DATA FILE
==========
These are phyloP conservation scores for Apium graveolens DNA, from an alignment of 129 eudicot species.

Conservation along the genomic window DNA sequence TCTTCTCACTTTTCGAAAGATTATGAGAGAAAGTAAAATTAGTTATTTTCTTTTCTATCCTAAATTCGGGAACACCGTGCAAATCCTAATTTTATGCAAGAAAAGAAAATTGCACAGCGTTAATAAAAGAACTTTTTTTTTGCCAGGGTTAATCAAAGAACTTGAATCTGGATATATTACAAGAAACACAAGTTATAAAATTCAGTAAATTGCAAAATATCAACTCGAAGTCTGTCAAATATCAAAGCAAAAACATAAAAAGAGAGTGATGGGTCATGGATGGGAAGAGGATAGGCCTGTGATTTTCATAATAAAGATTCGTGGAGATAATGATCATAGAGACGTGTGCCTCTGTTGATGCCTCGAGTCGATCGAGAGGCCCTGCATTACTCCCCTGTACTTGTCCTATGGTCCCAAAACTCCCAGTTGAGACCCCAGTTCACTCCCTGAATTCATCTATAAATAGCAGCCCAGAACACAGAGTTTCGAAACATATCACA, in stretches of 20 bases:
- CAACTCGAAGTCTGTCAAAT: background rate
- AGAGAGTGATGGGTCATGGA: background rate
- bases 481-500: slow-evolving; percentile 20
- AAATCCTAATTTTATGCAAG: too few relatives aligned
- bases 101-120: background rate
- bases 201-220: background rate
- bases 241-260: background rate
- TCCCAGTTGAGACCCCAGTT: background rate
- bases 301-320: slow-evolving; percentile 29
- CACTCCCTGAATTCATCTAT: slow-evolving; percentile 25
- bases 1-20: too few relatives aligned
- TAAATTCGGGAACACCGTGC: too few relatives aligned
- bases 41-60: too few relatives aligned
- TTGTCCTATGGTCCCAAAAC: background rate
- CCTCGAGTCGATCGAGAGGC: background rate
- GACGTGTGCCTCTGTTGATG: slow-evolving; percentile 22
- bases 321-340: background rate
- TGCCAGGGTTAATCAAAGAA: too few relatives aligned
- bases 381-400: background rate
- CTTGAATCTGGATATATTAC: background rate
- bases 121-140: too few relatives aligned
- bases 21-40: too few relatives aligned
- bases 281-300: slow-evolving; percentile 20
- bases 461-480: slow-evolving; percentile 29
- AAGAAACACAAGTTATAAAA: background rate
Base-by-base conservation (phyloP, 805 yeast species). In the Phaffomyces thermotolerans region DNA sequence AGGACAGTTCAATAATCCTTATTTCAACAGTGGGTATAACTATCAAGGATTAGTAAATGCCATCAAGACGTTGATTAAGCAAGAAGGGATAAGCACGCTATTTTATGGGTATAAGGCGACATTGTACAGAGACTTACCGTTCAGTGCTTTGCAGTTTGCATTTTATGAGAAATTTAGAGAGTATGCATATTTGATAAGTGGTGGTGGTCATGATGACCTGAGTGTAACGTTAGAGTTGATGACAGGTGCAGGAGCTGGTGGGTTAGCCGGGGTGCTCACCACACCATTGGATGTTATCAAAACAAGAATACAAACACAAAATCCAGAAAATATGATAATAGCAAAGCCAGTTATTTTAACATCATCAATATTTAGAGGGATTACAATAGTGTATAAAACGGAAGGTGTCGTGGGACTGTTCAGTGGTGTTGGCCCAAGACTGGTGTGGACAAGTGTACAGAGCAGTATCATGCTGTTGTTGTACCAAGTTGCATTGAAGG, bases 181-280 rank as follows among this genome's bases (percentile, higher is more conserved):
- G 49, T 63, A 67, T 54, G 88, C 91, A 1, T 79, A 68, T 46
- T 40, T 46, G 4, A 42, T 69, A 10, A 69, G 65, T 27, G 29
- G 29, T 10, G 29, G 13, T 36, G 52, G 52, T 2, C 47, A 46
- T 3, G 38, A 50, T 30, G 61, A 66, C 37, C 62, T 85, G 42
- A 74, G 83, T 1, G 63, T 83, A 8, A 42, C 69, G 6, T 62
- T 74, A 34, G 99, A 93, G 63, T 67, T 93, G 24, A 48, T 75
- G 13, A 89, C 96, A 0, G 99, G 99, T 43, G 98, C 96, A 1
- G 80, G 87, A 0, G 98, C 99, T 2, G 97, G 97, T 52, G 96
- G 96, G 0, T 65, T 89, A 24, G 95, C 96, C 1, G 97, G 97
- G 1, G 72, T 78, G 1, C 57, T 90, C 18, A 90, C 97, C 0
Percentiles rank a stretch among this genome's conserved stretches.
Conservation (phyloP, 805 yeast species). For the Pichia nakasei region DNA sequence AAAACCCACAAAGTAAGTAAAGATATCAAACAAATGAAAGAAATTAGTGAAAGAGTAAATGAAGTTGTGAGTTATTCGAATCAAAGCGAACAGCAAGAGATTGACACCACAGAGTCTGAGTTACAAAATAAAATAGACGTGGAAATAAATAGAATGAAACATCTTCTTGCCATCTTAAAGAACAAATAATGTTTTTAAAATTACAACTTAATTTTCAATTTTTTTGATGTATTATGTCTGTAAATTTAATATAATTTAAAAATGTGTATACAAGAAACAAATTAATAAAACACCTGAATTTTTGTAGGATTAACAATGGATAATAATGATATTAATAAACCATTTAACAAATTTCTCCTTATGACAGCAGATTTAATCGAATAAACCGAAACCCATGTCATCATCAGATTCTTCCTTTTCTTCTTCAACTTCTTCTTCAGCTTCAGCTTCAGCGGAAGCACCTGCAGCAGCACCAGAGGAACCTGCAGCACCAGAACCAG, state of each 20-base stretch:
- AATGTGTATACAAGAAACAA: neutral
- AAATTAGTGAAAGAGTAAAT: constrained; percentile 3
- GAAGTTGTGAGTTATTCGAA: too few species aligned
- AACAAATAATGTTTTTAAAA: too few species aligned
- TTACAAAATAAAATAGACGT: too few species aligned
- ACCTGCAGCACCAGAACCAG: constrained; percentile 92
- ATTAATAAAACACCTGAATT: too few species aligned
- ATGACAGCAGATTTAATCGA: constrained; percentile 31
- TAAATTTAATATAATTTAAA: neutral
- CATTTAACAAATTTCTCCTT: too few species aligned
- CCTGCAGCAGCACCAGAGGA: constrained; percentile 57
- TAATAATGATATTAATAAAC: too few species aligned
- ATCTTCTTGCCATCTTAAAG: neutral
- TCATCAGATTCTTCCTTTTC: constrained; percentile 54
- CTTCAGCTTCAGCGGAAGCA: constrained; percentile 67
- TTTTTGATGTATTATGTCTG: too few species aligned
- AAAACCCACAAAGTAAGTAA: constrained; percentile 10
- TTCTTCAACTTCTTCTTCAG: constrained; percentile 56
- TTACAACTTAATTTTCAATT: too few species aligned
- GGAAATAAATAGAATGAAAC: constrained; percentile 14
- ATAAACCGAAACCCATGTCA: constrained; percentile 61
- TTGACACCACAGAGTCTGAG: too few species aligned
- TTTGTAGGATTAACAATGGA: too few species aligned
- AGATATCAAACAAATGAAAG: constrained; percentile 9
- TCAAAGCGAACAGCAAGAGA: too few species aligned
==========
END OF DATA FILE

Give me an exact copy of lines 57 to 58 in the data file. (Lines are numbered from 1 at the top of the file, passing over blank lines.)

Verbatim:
- AAAACCCACAAAGTAAGTAA: constrained; percentile 10
- TTCTTCAACTTCTTCTTCAG: constrained; percentile 56